Morning in Arizona

Morning in Arizona
Rainbows over Canyonlands - Dave Stoker

The Headline Animator

Wednesday, September 02, 2015

Carry On

Financial Review

Carry On

DOW + 293 = 16351
SPX + 35 = 1948
NAS + 113 = 4749
10 YR YLD + .02 = 2.19%
OIL + .59 = 46.00
GOLD – 6.10 = 1134.70
SILV + .08 = 14.80

For the first 8 ½ months of the year, stocks traded in a very tight range, for the most part. We had an occasional triple digit move on the Dow, but that was the exception – now it looks like the norm. Investors have weathered over two weeks of unusually wide-swinging trade that has left the S&P 500 with its worst monthly drop in three years and a loss of 8.5 percent from an all-time high in May. There really isn’t anything that would tell you today marks some kind of recovery, rather it is just volatility and turbulence. Get used to it. Keep calm and carry on.

World markets were a bit more sanguine today; the Shanghai Composite stabilized, but still closed just slightly lower. Nine Chinese brokerages pledged additional funds to purchase shares, answering fresh government calls to support equities. Investors may see the trend continue. Shanghai’s stock market will be closed Thursday and Friday as China commemorates the 70th anniversary of the end of World War II.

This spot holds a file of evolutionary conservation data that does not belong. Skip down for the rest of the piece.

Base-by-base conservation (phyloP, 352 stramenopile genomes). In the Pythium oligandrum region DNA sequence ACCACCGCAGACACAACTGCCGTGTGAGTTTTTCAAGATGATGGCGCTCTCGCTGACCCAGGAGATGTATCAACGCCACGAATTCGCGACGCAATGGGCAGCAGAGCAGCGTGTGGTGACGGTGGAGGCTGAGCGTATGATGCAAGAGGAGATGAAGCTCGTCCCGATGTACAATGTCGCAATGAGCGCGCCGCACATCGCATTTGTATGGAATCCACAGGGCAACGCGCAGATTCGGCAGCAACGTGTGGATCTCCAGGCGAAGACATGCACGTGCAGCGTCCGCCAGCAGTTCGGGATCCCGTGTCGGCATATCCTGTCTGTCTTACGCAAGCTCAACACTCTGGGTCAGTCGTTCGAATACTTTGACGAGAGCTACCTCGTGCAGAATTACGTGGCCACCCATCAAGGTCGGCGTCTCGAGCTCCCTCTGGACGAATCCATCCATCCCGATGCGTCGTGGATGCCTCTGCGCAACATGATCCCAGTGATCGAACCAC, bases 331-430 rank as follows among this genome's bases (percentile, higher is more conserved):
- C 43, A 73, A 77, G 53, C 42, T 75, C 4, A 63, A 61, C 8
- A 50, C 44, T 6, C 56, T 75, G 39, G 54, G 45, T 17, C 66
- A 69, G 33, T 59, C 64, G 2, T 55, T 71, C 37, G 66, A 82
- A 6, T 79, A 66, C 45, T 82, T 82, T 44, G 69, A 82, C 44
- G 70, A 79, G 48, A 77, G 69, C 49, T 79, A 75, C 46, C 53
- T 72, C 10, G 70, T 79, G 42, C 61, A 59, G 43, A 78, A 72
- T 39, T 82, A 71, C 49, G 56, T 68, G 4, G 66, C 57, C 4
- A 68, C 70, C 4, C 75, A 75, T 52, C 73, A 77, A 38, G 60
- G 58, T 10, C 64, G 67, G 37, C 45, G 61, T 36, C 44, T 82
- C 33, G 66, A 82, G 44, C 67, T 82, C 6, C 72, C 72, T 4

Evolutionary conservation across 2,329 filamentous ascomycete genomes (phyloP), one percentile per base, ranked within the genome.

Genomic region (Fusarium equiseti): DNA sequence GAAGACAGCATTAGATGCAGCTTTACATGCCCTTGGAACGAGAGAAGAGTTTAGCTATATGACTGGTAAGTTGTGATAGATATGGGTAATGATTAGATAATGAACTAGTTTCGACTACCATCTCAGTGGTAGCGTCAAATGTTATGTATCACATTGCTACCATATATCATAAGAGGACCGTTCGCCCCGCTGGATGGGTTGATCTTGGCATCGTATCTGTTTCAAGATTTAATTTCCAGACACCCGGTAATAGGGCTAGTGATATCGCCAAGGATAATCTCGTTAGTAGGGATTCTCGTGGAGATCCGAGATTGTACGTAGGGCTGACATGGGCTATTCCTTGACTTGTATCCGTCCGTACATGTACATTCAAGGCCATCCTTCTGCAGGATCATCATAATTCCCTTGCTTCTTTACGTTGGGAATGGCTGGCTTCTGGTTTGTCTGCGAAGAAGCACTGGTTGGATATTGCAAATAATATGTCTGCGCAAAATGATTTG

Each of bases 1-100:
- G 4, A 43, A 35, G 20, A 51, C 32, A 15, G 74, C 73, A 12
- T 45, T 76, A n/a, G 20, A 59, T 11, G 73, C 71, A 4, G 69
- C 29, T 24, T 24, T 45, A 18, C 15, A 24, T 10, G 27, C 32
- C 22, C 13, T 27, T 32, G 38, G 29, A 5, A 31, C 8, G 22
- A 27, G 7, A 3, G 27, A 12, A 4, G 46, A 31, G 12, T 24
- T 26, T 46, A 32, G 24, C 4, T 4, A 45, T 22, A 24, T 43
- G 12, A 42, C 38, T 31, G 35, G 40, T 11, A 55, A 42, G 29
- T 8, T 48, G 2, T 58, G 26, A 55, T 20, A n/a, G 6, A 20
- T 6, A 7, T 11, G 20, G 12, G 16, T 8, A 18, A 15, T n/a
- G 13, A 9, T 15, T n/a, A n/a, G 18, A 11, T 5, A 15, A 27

U.S. index provider MSCI has declared the market gyrations in China, and a barrage of interventions by the authorities to stop the rout, not to be a factor in deciding whether to include China A-shares in its Emerging Markets Index. Just before the massive selloff began in mid-June, MSCI announced it would temporarily hold off on the move, but said it expected the shares to be incorporated once outstanding issues relating to Chinese market accessibility were resolved.

The Federal Reserve released its Beige Book this afternoon; this is a look at economic conditions around the country, not hard data but just observations and interviews. Manufacturers are starting to feel the effects of China’s economic slowdown and a strong dollar; the oil industry is starting to feel pressure from lower energy prices; housing and auto sales are strong. Economic activity has not slowed since July; keep in mind that the Beige Book runs through August 24, just before the recent volatility on Wall Street. The Fed uses the Beige Book as a guide heading into the FOMC meeting next week to determine monetary policy.